At the start of the season, linebacker looked like one of the Eagles’ strongest positions. Anchored by returning leading tackler Connor Strachan, the corps also had guys like Ty Schwab and Sharrieff Grice coming back. However, Strachan went down with a knee injury and Grice, the projected middle linebacker, left the team. Redshirt freshman John Lamot and redshirt junior Kevin Bletzer had to step up to join Schwab, and the result was nothing short of impressive. In 11 games, Lamot piled up 32 tackles, good for fifth on the team. He had seven run stuffs and six tackles for loss, while Bletzer piled up 5.5 tackles for loss as well.

Schwab was the guiding influence, leading the team in tackles, and he’ll need to help lift his unit up as they face a tough Iowa offense. The Hawkeyes slow it down and lean on the run more, but mix in plenty of dangerous play-action passes with a capable Stanley under center.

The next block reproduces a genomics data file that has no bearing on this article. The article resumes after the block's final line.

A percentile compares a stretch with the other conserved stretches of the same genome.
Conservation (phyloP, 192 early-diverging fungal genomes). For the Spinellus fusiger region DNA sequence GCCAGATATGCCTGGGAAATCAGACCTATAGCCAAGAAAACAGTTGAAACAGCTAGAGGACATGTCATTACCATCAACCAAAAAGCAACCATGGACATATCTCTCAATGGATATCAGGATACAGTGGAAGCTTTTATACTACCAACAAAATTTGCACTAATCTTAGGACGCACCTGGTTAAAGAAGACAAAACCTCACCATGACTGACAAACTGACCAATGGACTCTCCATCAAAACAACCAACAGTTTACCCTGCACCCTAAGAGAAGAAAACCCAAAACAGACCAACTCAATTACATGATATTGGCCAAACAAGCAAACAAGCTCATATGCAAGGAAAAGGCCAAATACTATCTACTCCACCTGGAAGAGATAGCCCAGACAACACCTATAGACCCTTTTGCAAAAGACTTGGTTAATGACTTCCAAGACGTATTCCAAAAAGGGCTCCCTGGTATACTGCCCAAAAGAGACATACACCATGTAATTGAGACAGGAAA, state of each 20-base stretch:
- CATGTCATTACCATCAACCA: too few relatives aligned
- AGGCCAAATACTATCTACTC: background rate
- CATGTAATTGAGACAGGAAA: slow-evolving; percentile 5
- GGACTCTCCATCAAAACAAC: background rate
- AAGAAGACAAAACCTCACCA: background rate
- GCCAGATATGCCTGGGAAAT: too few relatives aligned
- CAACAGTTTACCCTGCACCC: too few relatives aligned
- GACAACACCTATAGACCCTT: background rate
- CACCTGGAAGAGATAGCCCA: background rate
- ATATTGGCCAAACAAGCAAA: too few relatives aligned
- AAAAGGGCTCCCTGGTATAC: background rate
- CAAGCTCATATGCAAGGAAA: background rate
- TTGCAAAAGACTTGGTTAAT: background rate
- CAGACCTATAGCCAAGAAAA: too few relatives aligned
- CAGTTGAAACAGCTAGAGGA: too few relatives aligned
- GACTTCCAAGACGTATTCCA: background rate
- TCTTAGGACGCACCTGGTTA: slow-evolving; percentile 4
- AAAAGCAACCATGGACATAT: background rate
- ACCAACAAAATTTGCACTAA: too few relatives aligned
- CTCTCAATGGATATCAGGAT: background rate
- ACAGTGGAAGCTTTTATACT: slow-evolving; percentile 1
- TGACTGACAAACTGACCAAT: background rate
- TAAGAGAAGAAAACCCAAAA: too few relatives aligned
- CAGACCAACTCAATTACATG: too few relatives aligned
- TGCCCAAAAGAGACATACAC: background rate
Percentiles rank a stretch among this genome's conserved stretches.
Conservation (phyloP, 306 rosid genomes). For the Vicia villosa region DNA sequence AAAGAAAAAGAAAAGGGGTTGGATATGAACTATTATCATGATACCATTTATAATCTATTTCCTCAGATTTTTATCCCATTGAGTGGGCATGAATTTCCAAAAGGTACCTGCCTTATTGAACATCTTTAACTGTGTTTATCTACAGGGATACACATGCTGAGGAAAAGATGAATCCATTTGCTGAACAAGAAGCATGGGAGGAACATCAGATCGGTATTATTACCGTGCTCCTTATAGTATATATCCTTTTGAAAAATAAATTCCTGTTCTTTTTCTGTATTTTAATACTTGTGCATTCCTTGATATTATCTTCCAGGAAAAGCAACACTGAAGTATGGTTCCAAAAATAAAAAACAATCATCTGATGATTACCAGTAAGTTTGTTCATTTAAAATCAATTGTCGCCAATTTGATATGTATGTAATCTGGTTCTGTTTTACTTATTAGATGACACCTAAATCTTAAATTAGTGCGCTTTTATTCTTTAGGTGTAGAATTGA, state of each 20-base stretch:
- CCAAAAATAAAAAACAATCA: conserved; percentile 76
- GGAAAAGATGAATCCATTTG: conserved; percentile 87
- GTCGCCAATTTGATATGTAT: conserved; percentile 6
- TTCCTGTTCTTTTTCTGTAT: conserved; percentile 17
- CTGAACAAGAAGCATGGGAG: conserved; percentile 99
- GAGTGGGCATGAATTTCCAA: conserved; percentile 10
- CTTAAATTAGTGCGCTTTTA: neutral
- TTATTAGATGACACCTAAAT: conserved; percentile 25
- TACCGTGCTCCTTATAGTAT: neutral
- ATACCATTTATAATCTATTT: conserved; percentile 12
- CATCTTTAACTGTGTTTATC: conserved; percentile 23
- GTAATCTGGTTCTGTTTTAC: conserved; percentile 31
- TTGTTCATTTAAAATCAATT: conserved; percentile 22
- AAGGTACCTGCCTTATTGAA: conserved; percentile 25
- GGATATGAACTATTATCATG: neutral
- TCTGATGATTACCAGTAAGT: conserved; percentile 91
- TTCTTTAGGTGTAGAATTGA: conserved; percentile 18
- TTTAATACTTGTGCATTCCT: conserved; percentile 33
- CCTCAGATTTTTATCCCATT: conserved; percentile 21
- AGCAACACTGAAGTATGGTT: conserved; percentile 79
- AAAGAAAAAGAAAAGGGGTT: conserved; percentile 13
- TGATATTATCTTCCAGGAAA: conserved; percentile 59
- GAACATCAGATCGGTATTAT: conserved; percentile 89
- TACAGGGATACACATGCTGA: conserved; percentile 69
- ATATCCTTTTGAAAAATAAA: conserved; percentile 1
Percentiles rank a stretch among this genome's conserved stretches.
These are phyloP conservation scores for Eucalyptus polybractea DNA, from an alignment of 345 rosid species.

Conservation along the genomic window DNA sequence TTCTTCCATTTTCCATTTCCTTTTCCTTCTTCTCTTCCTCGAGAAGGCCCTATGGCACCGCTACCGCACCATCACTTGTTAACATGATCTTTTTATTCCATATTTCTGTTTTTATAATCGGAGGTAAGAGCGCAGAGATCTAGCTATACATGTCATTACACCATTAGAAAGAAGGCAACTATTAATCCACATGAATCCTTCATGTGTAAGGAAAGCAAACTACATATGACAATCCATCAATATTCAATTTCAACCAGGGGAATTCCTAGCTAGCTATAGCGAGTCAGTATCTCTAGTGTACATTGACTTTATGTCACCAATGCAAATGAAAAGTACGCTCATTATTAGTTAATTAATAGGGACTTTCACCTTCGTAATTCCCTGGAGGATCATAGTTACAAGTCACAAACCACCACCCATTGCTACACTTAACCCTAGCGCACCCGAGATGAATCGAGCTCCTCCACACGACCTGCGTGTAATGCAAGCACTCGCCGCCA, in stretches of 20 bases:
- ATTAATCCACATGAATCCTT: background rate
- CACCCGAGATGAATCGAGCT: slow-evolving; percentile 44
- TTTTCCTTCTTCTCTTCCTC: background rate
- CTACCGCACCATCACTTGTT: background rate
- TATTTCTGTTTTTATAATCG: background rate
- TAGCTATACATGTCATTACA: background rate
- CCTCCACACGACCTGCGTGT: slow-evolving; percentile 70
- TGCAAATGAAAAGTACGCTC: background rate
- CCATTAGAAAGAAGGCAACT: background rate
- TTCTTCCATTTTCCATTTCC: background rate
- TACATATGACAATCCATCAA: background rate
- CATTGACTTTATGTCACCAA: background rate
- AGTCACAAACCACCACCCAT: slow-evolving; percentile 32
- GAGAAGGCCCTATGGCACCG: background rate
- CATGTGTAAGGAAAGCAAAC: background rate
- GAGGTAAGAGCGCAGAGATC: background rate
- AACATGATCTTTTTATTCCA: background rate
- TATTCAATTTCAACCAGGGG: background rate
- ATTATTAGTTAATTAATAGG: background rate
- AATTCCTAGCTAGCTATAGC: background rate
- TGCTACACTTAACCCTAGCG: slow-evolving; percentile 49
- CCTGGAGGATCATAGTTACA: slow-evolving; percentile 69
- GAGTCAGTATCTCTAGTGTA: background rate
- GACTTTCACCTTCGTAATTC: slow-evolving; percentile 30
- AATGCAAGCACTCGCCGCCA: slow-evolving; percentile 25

“They run a lot of under-center stuff, so getting up the field and recognizing their play-action passes is going to be a huge part of our game,” Schwab said during the New Era Pinstripe Bowl Media Day last Monday. “We’re going to have to have a lot of coverage sacks and get to the quarterback as fast as we can and just cover.”

With Stanley and a dangerous running back in Akrum Wadley, a lot of pressure will be on the linebackers at the second level. Schwab has a pair of interceptions on the year and has proved adept in coverage, recording 11 run stuffs—second on the team. This game looks to be close and low-scoring, and the Eagles linebackers will have to come ready to play.

Iowa: Tight End Noah Fant

Just 21 players in all of college football have accumulated double-digit receiving touchdowns this season, and one of those is Iowa’s Rob Gronkowski-esque tight end: 6-5 sophomore Noah Fant. Weighing in at 230 pounds and running a 4.64 40-yard dash (measured his senior year of high school), Fant is a matchup nightmare and one of Stanley’s favorite targets. He’s recorded 10 touchdowns on just 28 receptions, including a two-score performance against Ohio State.